Sadly this joy doesn’t last very long because there could have been a whole other area to which the film’s premise could have taken its humour within and this brings up one of my main problems with Going in Style: it just isn’t cynical enough. It seems to stay within one gray area of safety but never anywhere does it take the risk to go outside and as a result, a multitude of the jokes end up falling flat on their own face. It’s hard enough even trying to tell whether or not the film wants to be funny on the spot but it’s easy to recognize the very best moments as they stick out from all the rest. Among many things I would have expected to have come under Zach Braff’s direction was an awkwardness arising in attempted comedic timing that would in turn stint the experience but at least it was never grating here, rather instead there’s no real reaction that comes out either positive or negative because it has trouble even trying to let itself out on the spot.
I’m not fairly certain what exactly did Theodore Melfi have in mind as he was writing the screenplay but considering the leads minus Arkin all have a much more dramatic backstory coming out on their behalf, it doesn’t seem to jive well with the tone the film wants to set in place. On some occasions it wants to be incredibly cynical especially regarding the state of its leads and what they have been driven to at this point of their own lives, but then comes another shift where suddenly it wants to become something sweet and the clarity only finds itself blurring away. Like I would have expected out of Zach Braff, it just seems to stay within a grey area, and doesn’t want to move out at all. At the very least it has the respect not stick to repeating a joke about how we have senior citizens not understanding the world around them because of their age through these moments but a better mix could have at least made for something more cynical and more interesting for the matter.
I’m surprised about how I didn’t find myself hating this one despite Zach Braff’s involvement, but that’s among many things that came out from Going in Style I’m thankful about. To see Michael Caine, Morgan Freeman, and Alan Arkin still living within their glory days once again was a happy sight especially because they never let any of their charisma die away. But I only wish that because of the potential behind an idea like this, it could have gone more towards a cynical area. That’s not to say Going in Style is bad, it’s actually just a relatively harmless comedy made watchable thanks to the energy that all three leads place into their roles, but that’s unsurprising when you consider who’s behind each. Going in Style has more charm than anything else Zach Braff has ever been involved with, but you’re taking that from someone who finds the sheer presence of him annoying in all regard. Thankfully it wasn’t so much a bother here because this didn’t feel nearly as aggravating an experience as something like Garden State, it’s just inoffensive fluff that’s occasionally funny.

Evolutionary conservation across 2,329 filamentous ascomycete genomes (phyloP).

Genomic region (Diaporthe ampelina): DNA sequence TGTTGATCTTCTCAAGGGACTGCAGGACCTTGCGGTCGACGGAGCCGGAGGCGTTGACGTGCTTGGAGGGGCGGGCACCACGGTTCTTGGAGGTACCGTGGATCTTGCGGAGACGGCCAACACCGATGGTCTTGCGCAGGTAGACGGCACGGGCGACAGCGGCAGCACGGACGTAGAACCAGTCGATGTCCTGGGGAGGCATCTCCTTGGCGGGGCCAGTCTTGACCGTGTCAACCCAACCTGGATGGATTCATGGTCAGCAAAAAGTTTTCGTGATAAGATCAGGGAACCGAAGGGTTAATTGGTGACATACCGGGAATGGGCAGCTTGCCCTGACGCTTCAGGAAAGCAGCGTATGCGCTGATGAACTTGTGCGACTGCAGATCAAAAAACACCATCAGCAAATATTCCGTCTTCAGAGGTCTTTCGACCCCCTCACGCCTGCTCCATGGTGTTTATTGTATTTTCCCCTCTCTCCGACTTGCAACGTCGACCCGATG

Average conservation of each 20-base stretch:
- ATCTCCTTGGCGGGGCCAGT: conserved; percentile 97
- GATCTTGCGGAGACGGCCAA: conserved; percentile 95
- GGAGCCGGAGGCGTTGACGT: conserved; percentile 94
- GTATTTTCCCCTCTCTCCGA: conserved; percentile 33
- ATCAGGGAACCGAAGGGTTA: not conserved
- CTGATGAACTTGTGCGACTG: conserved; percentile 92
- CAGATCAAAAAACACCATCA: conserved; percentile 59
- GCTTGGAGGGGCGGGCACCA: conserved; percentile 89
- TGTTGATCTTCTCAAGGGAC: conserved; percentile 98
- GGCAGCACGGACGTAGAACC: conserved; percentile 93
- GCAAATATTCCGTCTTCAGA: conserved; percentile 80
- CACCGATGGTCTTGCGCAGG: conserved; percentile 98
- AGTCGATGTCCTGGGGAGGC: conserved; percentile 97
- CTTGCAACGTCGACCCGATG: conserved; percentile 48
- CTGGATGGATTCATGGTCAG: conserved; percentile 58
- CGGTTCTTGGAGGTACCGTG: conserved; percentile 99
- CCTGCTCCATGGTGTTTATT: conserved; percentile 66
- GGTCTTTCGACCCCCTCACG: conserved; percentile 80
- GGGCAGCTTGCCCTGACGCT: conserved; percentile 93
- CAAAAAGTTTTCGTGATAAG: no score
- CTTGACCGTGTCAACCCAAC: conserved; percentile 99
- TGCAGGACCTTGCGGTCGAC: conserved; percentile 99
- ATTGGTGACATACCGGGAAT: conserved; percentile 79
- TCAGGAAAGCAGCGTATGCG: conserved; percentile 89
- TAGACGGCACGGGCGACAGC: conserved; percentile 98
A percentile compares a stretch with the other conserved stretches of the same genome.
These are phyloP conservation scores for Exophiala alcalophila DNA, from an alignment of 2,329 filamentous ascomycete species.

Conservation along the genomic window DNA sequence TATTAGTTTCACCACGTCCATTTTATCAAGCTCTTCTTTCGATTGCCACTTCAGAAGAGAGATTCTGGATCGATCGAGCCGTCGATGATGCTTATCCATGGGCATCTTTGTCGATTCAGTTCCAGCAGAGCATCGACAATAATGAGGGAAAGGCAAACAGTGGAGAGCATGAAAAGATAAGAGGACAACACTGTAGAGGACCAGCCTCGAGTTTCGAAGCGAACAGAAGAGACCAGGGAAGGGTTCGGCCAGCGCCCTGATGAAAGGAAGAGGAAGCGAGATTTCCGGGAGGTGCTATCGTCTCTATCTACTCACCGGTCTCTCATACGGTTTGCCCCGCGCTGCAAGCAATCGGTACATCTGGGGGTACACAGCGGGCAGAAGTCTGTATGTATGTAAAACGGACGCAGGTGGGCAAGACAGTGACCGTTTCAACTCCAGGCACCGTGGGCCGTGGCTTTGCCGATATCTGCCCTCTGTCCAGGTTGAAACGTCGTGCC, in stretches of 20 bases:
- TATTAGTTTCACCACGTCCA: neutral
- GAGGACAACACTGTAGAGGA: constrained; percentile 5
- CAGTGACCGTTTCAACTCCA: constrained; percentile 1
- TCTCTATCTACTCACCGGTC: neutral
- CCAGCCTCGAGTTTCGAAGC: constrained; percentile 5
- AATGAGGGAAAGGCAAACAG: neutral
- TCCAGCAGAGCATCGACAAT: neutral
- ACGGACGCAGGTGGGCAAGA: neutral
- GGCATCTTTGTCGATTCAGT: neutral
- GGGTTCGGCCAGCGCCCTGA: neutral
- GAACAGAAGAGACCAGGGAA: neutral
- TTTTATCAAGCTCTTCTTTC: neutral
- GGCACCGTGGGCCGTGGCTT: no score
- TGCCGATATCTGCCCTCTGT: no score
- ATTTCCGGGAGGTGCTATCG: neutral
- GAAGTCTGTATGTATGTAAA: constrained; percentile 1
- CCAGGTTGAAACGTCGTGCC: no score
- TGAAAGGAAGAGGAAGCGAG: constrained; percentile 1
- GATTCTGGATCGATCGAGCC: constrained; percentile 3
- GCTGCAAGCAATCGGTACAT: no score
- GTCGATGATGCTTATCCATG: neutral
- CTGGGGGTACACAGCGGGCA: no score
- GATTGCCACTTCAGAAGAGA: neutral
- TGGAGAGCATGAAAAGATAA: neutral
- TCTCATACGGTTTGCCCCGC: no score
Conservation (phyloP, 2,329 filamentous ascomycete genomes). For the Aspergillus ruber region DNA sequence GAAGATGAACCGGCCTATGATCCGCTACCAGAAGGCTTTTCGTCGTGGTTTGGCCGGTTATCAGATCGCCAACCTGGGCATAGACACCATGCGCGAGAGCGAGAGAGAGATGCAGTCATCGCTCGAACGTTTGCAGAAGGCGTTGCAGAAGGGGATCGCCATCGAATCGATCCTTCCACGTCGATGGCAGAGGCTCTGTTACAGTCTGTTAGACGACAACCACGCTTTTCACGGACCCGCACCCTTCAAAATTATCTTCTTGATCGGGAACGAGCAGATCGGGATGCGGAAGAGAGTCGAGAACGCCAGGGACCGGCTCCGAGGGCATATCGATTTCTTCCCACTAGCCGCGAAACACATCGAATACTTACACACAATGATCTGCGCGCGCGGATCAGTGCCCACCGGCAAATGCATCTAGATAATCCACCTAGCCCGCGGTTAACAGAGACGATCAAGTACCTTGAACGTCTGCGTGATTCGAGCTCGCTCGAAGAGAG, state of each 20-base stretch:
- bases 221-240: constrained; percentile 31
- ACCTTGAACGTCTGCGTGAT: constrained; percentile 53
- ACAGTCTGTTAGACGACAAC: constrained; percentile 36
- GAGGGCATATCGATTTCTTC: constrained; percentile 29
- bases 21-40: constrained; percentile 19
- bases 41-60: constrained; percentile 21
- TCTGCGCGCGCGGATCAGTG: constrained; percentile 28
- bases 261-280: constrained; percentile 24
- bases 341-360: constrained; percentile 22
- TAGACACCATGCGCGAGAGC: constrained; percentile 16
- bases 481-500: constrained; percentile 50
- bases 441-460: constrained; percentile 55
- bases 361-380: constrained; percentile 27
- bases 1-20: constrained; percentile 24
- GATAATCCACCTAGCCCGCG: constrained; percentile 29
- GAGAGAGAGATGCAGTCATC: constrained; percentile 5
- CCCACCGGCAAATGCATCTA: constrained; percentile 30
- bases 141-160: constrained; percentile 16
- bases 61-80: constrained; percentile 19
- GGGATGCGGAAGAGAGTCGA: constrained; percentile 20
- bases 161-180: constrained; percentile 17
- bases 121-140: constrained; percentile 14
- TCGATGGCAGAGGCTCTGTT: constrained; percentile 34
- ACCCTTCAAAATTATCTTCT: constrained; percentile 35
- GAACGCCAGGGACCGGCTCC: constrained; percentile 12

Watch the trailer right here.
All images via Warner Bros.
Directed by Zach Braff
Screenplay by Theodore Melfi, from the 1979 film written by Martin Brest
Produced by Donald De Line
Starring Morgan Freeman, Michael Caine, Alan Arkin, Joey King, Matt Dillon, Christopher Lloyd, Ann-Margret
Release Year: 2017
Running Time: 96 minutes